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An internal dispute at the Nuclear Regulatory Commission has ensnared part of Southern Co.'s (SO) application for a new nuclear reactor license.
The license came up Thursday as the five members of the U.S. nuclear safety agency faced questions at a congressional hearing. Four of the five commissioners, including two Republicans and two Democrats, have said they feel the NRC's Democratic chairman, Gregory Jaczko, ordered the agency's staff to withhold information from them.
Until now, few specifics about that alleged conduct had been made public. But on Thursday Jaczko's colleagues said that they felt misled regarding an analysis of part of Southern's application. The example offered a window into the conflict that has been simmering at the commission for months, culminating in two congressional hearings this week.
At issue was a request from Southern that the commission has been considering this fall. The company wanted its license, if approved by the NRC, to be effective right away, rather than waiting 30 days as is currently required. Southern hopes to avoid construction delays on a new reactor at its Vogtle plant in Georgia.
Before the NRC decided on the request, the agency's career staff prepared a written opinion about it, outlined four possible courses of action, and recommended one of them, according to testimony by commissioners Thursday. The four other commissioners received the staff's analysis from the chairman's office, as per the agency's usual procedures.
But several commissioners said Thursday that the staff analysis included a recommendation that did not reflect the staff's actual opinion, according to conversations they had with staff.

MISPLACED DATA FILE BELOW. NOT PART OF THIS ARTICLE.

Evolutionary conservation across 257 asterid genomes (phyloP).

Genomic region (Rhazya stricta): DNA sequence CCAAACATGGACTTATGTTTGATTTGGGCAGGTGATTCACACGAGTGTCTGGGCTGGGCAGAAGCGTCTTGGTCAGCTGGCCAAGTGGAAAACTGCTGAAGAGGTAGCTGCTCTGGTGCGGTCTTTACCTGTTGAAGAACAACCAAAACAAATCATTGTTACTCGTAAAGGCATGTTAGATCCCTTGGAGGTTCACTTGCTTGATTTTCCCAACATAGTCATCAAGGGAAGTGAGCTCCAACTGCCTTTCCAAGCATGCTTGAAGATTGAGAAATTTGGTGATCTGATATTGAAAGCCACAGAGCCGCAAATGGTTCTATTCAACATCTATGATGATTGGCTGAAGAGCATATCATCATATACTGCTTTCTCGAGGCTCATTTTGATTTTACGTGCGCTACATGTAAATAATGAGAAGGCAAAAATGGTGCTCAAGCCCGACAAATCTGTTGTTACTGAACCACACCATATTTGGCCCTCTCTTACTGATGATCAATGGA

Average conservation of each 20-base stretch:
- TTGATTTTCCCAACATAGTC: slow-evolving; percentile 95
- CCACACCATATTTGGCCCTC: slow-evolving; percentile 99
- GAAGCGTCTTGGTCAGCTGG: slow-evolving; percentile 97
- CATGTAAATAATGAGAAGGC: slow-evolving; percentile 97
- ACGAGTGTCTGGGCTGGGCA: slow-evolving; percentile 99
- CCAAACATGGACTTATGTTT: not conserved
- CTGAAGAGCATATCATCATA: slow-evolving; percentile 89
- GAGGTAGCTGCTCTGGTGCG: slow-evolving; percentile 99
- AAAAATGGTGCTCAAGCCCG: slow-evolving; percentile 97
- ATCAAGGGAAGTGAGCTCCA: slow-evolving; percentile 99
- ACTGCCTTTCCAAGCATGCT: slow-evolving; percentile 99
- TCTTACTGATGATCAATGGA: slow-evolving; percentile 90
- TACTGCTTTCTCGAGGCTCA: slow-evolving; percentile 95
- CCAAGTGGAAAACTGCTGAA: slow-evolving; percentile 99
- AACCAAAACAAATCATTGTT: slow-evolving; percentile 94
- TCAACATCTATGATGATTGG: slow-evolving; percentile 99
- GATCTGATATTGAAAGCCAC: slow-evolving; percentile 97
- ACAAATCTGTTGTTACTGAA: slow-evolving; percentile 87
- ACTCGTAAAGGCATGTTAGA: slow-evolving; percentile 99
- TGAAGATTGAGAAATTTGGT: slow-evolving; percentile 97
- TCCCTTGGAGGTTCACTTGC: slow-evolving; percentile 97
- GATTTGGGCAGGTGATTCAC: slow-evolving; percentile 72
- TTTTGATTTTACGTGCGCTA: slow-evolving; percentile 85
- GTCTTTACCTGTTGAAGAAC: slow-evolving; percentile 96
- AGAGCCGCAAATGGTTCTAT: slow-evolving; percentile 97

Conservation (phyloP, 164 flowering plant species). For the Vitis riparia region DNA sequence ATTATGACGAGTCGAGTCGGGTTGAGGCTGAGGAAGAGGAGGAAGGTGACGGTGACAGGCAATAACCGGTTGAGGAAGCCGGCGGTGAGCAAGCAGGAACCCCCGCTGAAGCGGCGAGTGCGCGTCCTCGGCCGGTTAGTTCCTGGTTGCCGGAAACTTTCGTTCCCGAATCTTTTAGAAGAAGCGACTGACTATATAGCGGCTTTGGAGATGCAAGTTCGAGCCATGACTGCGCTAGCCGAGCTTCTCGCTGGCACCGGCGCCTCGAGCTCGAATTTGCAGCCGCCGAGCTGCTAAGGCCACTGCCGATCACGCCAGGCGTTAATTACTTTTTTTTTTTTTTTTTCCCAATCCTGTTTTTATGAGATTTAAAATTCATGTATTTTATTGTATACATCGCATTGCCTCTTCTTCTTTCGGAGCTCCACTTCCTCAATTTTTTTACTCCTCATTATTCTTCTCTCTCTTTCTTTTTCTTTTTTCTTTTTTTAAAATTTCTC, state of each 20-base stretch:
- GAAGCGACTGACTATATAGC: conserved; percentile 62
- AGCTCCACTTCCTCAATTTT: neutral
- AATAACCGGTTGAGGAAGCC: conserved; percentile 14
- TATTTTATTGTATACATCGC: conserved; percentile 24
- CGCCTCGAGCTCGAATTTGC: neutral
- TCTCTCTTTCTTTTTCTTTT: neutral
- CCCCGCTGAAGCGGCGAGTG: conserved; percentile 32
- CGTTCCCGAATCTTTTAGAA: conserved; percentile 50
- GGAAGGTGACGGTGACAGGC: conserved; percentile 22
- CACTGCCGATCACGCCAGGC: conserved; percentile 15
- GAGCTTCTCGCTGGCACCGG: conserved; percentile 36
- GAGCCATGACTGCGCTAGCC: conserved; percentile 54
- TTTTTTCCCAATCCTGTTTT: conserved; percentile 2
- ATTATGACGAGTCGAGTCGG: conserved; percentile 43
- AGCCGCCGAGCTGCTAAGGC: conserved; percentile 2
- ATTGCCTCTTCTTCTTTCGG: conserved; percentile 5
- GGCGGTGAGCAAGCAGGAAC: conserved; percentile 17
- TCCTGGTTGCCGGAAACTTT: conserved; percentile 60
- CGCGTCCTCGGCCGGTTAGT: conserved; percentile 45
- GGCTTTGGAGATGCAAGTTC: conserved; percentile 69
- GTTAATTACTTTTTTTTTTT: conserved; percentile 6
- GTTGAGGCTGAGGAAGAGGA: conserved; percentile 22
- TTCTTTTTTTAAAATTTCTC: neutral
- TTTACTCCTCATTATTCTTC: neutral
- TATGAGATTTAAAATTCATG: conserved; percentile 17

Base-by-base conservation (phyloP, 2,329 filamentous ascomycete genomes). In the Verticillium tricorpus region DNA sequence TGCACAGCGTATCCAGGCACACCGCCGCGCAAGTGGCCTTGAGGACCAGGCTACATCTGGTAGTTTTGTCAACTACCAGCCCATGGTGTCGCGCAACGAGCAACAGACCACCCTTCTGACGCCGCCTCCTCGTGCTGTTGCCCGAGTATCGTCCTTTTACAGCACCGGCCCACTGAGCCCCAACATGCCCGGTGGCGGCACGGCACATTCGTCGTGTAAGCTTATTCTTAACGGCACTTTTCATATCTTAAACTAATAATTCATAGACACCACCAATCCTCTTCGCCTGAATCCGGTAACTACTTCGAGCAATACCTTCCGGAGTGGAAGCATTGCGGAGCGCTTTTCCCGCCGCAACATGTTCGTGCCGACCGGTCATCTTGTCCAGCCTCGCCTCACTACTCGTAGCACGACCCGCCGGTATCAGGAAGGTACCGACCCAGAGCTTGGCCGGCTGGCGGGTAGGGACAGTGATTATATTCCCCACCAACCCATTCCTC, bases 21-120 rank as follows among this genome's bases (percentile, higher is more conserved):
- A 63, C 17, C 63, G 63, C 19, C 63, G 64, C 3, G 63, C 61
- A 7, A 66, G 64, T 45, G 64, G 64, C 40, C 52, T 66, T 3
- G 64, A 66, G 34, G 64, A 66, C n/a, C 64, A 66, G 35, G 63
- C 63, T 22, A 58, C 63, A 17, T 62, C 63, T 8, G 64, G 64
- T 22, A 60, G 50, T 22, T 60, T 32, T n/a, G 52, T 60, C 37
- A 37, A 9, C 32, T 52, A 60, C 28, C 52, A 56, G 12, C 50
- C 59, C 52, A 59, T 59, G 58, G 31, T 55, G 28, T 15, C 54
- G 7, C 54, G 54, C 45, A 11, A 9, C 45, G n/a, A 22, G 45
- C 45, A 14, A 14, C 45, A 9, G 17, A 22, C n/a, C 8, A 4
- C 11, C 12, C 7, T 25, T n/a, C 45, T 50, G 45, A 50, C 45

"What I had heard is that there was an interchange between the chairman and (a senior agency official) about this issue and at the chairman's request the paper was changed," said Commissioner William Ostendorff at a hearing of the Senate Environment and Public Works Committee. Ostendorff said the staff had found there would be no safety issue in supporting Southern's request.
Jaczko has since said he would not support Southern's request, saying the company needed to show "good cause" first. The commission has still not made a final decision on the request.
Jaczko did not respond directly to Ostendorff's statement in the hearing, and his spokesman had no immediate comment. "Part of my job is ensuring that my colleagues fully trust and are willing to work with me," Jaczko said at Thursday's hearing. "Clearly I have some work to do in that area."
The chairman is required by statute to keep the commission fully informed. Jaczko says he has fulfilled that responsibility. But current and former NRC officials say that Jaczko has sought to influence the staff's communications with other commissioners, potentially misleading them. They say Jaczko's efforts are a departure from the "collegial" way NRC has operated.
"We receive documents, issue updates, and reports on the Chairman's orders through what has become an underground network of individuals who remain loyal to the normal functioning of the agency," Commissioner William Magwood said in testimony before a House oversight committee on Wednesday.
Magwood and the other commissioners have noted that so far, they feel they have been fully informed before making decisions. Commissioner George Apostolakis said the issues that arose with Southern's request were not routine.
But the commissioners worry they might miss something in the future, and their public complaints have raised questions about Jaczko's future, although he says he has no plans to step down.
The agency's internal disputes also involve allegations that Jaczko has bullied and intimidated senior staff, including women, creating a "chilled work environment," a charge Jaczko has denied. He said on Thursday he was "mortified to hear those statements" and pledged to work with his colleagues to address their concerns.
-By Ryan Tracy, Dow Jones Newswires; 202-862-9245; email@example.com